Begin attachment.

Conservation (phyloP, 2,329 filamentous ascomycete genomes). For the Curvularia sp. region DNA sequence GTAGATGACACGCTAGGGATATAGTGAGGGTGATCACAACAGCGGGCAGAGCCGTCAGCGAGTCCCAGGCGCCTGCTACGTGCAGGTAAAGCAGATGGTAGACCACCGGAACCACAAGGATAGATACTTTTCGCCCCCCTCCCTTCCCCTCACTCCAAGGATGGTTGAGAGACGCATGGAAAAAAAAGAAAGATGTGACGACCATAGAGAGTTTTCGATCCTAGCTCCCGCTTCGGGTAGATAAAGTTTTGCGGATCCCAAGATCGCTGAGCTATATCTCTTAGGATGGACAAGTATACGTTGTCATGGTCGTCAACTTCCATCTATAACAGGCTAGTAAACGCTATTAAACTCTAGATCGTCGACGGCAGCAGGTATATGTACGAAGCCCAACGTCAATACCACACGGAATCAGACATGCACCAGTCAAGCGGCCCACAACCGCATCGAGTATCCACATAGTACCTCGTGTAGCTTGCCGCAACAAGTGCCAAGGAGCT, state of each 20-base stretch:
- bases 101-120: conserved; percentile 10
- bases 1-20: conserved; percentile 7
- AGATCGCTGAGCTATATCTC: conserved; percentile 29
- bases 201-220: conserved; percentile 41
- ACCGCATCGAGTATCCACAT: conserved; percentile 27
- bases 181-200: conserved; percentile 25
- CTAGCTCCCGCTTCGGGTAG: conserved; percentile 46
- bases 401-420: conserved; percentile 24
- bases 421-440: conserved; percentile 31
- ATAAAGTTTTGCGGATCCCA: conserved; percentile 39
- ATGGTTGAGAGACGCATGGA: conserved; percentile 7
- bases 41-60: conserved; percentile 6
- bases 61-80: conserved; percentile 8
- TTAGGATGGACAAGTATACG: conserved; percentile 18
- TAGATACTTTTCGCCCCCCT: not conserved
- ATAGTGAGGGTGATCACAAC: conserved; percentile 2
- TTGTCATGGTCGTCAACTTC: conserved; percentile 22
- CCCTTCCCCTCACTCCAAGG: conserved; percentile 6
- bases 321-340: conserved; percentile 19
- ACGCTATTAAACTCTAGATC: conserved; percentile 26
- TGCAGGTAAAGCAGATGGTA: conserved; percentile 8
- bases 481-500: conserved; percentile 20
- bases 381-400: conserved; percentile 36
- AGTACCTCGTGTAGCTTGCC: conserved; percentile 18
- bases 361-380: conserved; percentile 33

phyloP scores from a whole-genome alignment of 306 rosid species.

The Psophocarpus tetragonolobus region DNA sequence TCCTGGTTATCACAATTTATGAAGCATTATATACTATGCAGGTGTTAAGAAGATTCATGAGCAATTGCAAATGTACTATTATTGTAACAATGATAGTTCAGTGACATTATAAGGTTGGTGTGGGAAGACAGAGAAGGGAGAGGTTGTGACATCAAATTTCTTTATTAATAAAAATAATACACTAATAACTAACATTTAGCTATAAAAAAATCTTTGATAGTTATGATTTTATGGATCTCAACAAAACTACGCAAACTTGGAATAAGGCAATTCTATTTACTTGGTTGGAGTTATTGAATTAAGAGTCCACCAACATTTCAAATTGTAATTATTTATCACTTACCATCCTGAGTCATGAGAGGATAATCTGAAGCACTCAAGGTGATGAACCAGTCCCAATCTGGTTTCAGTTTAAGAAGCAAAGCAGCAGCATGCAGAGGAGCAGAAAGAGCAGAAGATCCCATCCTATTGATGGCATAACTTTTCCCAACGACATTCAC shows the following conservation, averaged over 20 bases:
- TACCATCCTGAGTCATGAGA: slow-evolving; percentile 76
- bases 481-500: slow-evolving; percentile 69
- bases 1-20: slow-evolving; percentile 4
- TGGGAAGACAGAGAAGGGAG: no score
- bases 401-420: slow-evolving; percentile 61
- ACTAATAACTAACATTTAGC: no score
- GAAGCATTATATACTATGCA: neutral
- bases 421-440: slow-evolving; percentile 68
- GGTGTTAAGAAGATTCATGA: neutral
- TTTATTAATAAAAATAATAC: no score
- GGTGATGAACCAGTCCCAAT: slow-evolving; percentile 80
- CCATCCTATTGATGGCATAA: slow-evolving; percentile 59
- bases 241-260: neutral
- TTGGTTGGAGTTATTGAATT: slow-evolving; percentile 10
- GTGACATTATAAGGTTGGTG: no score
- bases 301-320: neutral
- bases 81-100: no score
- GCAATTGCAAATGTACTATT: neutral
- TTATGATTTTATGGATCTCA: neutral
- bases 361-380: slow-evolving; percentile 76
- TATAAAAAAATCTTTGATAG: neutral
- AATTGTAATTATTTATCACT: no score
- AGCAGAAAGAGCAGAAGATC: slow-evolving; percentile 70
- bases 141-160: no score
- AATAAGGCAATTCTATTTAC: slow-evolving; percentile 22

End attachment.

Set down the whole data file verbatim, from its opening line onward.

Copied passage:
Conservation (phyloP, 2,329 filamentous ascomycete genomes). For the Curvularia sp. region DNA sequence GTAGATGACACGCTAGGGATATAGTGAGGGTGATCACAACAGCGGGCAGAGCCGTCAGCGAGTCCCAGGCGCCTGCTACGTGCAGGTAAAGCAGATGGTAGACCACCGGAACCACAAGGATAGATACTTTTCGCCCCCCTCCCTTCCCCTCACTCCAAGGATGGTTGAGAGACGCATGGAAAAAAAAGAAAGATGTGACGACCATAGAGAGTTTTCGATCCTAGCTCCCGCTTCGGGTAGATAAAGTTTTGCGGATCCCAAGATCGCTGAGCTATATCTCTTAGGATGGACAAGTATACGTTGTCATGGTCGTCAACTTCCATCTATAACAGGCTAGTAAACGCTATTAAACTCTAGATCGTCGACGGCAGCAGGTATATGTACGAAGCCCAACGTCAATACCACACGGAATCAGACATGCACCAGTCAAGCGGCCCACAACCGCATCGAGTATCCACATAGTACCTCGTGTAGCTTGCCGCAACAAGTGCCAAGGAGCT, state of each 20-base stretch:
- bases 101-120: conserved; percentile 10
- bases 1-20: conserved; percentile 7
- AGATCGCTGAGCTATATCTC: conserved; percentile 29
- bases 201-220: conserved; percentile 41
- ACCGCATCGAGTATCCACAT: conserved; percentile 27
- bases 181-200: conserved; percentile 25
- CTAGCTCCCGCTTCGGGTAG: conserved; percentile 46
- bases 401-420: conserved; percentile 24
- bases 421-440: conserved; percentile 31
- ATAAAGTTTTGCGGATCCCA: conserved; percentile 39
- ATGGTTGAGAGACGCATGGA: conserved; percentile 7
- bases 41-60: conserved; percentile 6
- bases 61-80: conserved; percentile 8
- TTAGGATGGACAAGTATACG: conserved; percentile 18
- TAGATACTTTTCGCCCCCCT: not conserved
- ATAGTGAGGGTGATCACAAC: conserved; percentile 2
- TTGTCATGGTCGTCAACTTC: conserved; percentile 22
- CCCTTCCCCTCACTCCAAGG: conserved; percentile 6
- bases 321-340: conserved; percentile 19
- ACGCTATTAAACTCTAGATC: conserved; percentile 26
- TGCAGGTAAAGCAGATGGTA: conserved; percentile 8
- bases 481-500: conserved; percentile 20
- bases 381-400: conserved; percentile 36
- AGTACCTCGTGTAGCTTGCC: conserved; percentile 18
- bases 361-380: conserved; percentile 33

phyloP scores from a whole-genome alignment of 306 rosid species.

The Psophocarpus tetragonolobus region DNA sequence TCCTGGTTATCACAATTTATGAAGCATTATATACTATGCAGGTGTTAAGAAGATTCATGAGCAATTGCAAATGTACTATTATTGTAACAATGATAGTTCAGTGACATTATAAGGTTGGTGTGGGAAGACAGAGAAGGGAGAGGTTGTGACATCAAATTTCTTTATTAATAAAAATAATACACTAATAACTAACATTTAGCTATAAAAAAATCTTTGATAGTTATGATTTTATGGATCTCAACAAAACTACGCAAACTTGGAATAAGGCAATTCTATTTACTTGGTTGGAGTTATTGAATTAAGAGTCCACCAACATTTCAAATTGTAATTATTTATCACTTACCATCCTGAGTCATGAGAGGATAATCTGAAGCACTCAAGGTGATGAACCAGTCCCAATCTGGTTTCAGTTTAAGAAGCAAAGCAGCAGCATGCAGAGGAGCAGAAAGAGCAGAAGATCCCATCCTATTGATGGCATAACTTTTCCCAACGACATTCAC shows the following conservation, averaged over 20 bases:
- TACCATCCTGAGTCATGAGA: slow-evolving; percentile 76
- bases 481-500: slow-evolving; percentile 69
- bases 1-20: slow-evolving; percentile 4
- TGGGAAGACAGAGAAGGGAG: no score
- bases 401-420: slow-evolving; percentile 61
- ACTAATAACTAACATTTAGC: no score
- GAAGCATTATATACTATGCA: neutral
- bases 421-440: slow-evolving; percentile 68
- GGTGTTAAGAAGATTCATGA: neutral
- TTTATTAATAAAAATAATAC: no score
- GGTGATGAACCAGTCCCAAT: slow-evolving; percentile 80
- CCATCCTATTGATGGCATAA: slow-evolving; percentile 59
- bases 241-260: neutral
- TTGGTTGGAGTTATTGAATT: slow-evolving; percentile 10
- GTGACATTATAAGGTTGGTG: no score
- bases 301-320: neutral
- bases 81-100: no score
- GCAATTGCAAATGTACTATT: neutral
- TTATGATTTTATGGATCTCA: neutral
- bases 361-380: slow-evolving; percentile 76
- TATAAAAAAATCTTTGATAG: neutral
- AATTGTAATTATTTATCACT: no score
- AGCAGAAAGAGCAGAAGATC: slow-evolving; percentile 70
- bases 141-160: no score
- AATAAGGCAATTCTATTTAC: slow-evolving; percentile 22